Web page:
Think about the last meal you had, and ask yourself why you ate as much as you did, not more or less. Chances are your answer had to do with how hungry or how full you were. But that's not the whole story.
For many years, researchers thought that how much food people ate was primarily driven by internal physiological signals: you start eating when you are hungry and stop eating when you are full.
Many people still believe this to be true. But since the 1970s, researchers have identified a number of non-physiological or external factors that influence people's food intake in quite powerful ways.
The external factor that has received the most attention from researchers and from the media is the portion size of food. This is because people tend to eat what they are served - and larger portions can lead to overeating.
Portion sizes have increased dramatically over the past few decades; this is true of portions served in shops, restaurants, and even in homes.
What's perhaps most striking about this research is that people eat more from larger portions even when they are not particularly hungry and even when the food doesn't taste very good.
When people eat in response to external cues such as portion size, their behaviour is described as "mindless" eating - either they are unaware of the presence of the external cue, or are unaware that the cue is influencing them.
If that is the case, then increasing people's awareness of these external factors should put them in a better position to resist the influence of those factors. Education may be the key.
Some colleagues and I recently put this idea to the test. In our study, female students took part in an educational exercise before being served a small or a large portion of pasta for lunch. In both groups, the pasta was served on dishes of the same size, but participants in the small-portion condition were served 350g of pasta, and those in the large-portion condition were served 600g.
The educational exercise required participants to read a brochure that described a variety of external influences on food intake, including portion size. They were then asked to write about their experiences of being influenced by these types of factors. This exercise was designed to raise the participants' awareness of the impact that these external influences can have on their food intake.
If the lack of awareness of influential external factors was key to people eating more, then by educating them about these factors, the exercise should have decreased the influence of portion size on their subsequent food intake. It did not. Those in the large portion group ate 30 per cent more pasta than those in the small portion group.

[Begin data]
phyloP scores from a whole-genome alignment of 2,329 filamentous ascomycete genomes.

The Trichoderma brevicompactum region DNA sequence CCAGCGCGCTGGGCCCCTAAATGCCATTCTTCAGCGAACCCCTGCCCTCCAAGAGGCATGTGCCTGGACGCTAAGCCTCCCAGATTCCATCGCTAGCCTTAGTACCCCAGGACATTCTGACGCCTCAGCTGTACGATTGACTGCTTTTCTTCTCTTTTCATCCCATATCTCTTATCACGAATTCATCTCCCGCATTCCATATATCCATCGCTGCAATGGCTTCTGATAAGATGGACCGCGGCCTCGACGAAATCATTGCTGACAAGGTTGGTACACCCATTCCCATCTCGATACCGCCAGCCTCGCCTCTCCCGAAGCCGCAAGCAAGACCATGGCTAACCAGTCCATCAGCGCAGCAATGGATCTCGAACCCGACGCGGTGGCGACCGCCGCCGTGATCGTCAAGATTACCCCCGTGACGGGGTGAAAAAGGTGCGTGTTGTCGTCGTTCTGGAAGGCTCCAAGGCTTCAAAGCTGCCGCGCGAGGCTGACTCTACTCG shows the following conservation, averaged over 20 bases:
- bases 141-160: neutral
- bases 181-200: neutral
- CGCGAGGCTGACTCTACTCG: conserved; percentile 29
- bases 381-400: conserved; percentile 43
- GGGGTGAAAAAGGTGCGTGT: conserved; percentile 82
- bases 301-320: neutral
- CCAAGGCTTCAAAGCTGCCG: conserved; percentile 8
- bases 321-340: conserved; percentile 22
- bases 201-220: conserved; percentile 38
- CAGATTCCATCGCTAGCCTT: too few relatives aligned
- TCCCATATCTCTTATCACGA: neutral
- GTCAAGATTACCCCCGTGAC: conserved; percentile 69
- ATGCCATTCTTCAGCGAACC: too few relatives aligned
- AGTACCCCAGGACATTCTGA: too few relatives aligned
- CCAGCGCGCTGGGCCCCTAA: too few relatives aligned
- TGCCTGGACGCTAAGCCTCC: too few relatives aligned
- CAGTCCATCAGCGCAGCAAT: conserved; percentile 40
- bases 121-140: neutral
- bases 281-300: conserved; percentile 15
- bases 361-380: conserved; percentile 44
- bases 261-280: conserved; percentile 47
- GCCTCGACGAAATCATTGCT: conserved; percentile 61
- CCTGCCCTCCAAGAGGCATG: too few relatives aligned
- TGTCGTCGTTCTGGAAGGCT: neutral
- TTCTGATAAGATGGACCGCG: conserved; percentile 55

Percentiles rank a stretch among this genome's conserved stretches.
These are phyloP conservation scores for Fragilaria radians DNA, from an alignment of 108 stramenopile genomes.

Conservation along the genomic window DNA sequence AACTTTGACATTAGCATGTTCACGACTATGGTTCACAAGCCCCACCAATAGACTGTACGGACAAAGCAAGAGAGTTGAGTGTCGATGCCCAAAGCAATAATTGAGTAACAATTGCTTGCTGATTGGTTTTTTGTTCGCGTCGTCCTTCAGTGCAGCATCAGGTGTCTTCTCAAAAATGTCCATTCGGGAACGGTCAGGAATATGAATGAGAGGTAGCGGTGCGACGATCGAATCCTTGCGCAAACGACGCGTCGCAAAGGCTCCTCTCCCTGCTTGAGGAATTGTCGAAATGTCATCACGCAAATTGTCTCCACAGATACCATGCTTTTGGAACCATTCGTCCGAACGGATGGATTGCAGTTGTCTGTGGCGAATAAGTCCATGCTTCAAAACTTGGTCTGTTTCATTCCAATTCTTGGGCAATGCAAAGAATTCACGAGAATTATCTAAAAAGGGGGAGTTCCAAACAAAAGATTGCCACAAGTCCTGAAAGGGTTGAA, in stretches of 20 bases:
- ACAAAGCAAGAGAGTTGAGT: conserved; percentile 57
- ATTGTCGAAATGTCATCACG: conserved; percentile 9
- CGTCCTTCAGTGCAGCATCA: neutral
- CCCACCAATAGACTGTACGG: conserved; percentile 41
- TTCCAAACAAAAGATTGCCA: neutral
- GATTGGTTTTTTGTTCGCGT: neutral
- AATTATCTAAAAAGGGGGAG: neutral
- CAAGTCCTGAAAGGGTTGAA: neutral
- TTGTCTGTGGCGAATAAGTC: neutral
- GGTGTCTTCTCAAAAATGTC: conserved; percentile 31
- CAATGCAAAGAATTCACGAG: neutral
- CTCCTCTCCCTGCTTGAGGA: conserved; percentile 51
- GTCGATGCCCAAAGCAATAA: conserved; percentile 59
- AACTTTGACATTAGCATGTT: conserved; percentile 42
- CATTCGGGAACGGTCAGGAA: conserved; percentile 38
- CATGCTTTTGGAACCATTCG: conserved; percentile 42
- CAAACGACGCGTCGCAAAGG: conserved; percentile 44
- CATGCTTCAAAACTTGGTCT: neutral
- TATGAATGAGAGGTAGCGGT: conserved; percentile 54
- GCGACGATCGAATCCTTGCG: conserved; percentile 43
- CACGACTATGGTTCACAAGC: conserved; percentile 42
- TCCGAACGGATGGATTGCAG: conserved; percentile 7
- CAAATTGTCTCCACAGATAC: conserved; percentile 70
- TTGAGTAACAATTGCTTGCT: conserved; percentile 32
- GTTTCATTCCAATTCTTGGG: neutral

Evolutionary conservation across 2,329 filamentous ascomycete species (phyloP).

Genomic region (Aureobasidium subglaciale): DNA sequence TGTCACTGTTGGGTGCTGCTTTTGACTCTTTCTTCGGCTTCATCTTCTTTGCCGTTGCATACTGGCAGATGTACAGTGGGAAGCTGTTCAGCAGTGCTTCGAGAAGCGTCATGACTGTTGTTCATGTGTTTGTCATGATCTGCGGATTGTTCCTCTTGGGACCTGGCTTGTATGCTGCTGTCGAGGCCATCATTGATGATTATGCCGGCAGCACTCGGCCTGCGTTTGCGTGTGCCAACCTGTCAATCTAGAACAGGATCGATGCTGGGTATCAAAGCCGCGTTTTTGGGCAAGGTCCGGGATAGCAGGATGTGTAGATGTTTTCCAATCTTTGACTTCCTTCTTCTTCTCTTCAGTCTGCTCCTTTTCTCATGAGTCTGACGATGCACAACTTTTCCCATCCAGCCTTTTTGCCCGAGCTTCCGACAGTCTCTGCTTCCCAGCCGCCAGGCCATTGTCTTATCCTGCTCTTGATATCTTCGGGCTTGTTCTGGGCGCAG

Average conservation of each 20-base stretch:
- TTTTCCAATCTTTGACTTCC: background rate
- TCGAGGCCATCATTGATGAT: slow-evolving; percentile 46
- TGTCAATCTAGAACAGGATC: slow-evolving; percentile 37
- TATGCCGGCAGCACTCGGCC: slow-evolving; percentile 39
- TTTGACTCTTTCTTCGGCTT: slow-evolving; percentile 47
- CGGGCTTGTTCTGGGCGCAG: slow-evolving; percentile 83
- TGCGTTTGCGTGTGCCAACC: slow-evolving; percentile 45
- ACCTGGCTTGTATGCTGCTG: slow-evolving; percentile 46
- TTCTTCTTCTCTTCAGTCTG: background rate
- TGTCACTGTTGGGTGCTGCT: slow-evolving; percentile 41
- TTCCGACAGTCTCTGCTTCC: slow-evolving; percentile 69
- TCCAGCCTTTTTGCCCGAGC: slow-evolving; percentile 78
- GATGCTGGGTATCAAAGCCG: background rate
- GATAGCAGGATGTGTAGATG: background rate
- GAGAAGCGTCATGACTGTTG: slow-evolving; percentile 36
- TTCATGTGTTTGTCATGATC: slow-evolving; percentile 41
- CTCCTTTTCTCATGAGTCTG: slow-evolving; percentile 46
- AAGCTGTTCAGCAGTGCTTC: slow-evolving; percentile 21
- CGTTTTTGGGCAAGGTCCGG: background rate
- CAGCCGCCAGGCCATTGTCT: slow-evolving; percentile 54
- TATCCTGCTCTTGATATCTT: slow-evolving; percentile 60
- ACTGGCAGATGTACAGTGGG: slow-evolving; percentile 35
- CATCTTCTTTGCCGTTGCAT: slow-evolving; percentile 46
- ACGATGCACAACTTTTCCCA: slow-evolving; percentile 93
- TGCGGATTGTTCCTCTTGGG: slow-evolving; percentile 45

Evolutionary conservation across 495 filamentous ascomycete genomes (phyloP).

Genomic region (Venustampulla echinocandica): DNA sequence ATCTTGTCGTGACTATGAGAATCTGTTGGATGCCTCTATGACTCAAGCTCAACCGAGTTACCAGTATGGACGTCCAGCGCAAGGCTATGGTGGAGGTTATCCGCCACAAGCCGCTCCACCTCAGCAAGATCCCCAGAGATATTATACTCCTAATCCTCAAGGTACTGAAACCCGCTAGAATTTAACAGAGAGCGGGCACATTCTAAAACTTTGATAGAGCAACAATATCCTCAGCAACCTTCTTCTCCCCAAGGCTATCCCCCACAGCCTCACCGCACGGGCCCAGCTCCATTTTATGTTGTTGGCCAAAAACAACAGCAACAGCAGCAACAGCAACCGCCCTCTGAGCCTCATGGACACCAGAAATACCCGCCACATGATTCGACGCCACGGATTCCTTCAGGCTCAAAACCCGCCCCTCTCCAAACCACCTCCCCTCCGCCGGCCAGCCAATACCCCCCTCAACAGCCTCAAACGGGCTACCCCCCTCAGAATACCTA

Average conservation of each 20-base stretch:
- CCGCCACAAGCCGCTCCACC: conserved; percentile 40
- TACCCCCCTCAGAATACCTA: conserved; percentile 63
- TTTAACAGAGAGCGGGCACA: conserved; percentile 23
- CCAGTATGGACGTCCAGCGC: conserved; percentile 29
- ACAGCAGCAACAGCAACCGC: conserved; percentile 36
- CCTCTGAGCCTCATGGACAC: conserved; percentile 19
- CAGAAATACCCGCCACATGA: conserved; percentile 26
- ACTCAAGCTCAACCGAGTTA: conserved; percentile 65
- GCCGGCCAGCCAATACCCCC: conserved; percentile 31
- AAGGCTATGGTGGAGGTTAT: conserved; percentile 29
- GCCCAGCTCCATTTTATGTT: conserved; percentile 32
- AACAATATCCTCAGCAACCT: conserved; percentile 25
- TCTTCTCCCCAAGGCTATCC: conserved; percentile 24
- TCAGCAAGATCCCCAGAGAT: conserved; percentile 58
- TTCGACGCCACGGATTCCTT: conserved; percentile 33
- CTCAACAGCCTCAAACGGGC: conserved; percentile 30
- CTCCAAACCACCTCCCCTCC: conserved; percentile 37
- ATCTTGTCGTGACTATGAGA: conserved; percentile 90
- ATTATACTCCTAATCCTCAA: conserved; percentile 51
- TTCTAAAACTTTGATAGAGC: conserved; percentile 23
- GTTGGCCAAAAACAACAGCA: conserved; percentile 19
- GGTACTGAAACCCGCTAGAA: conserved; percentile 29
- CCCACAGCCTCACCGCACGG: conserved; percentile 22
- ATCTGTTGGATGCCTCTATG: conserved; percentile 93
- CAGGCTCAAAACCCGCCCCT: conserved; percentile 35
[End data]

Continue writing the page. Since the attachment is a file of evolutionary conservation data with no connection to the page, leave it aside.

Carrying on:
It seems that the influence of portion size is resistant to simple awareness. This is probably because the amount of food that we ought to eat is fairly ambiguous in many situations.
Take, for example, an all-you-can-eat buffet, a cocktail party, or dinner at your grandmother's. How much should you and do you eat in each of these situations? Is it the same amount across all of them?
Because the appropriate amount to eat is often not very clear, people rely on a range of external cues to help guide their behaviour. They might just eat what they are served. And the more they are served, the more they will eat. If this is the case, then education on its own may not be enough.
One strategy frequently suggested as a way for people to avoid overeating is to use smaller plates. But smaller plates appear to reduce food intake only if there is less food available overall. If people are serving themselves from a large supply of food, then they will either pile more on their plates, or go back for seconds or thirds.
If these strategies are unable to reduce how much we eat, is it time to start talking seriously about regulations, such as New York City Mayor Michael Bloomberg's attempt last year to institute a ban on jumbo-sized soft drinks in certain food outlets?
These types of proposals are typically met with a fair bit of resistance and the terms "nanny state" and "food police" creep into the discussion. Opponents argue that people should be able to make their own food choices.
But if people are generally unable to overcome the influence of external factors on their food intake, if more reasonable portions of food are not readily available, or if economic incentives continue to favour purchasing larger portions, how much confidence can we have in people's ability to make healthy choices?
If we expect people to take personal responsibility for their food choices, then we need to provide them with the genuine opportunity to make healthy choices. That opportunity does not seem to be available in our food environment.
Lenny R. Vartanian is a senior lecturer at the University of New South Wales.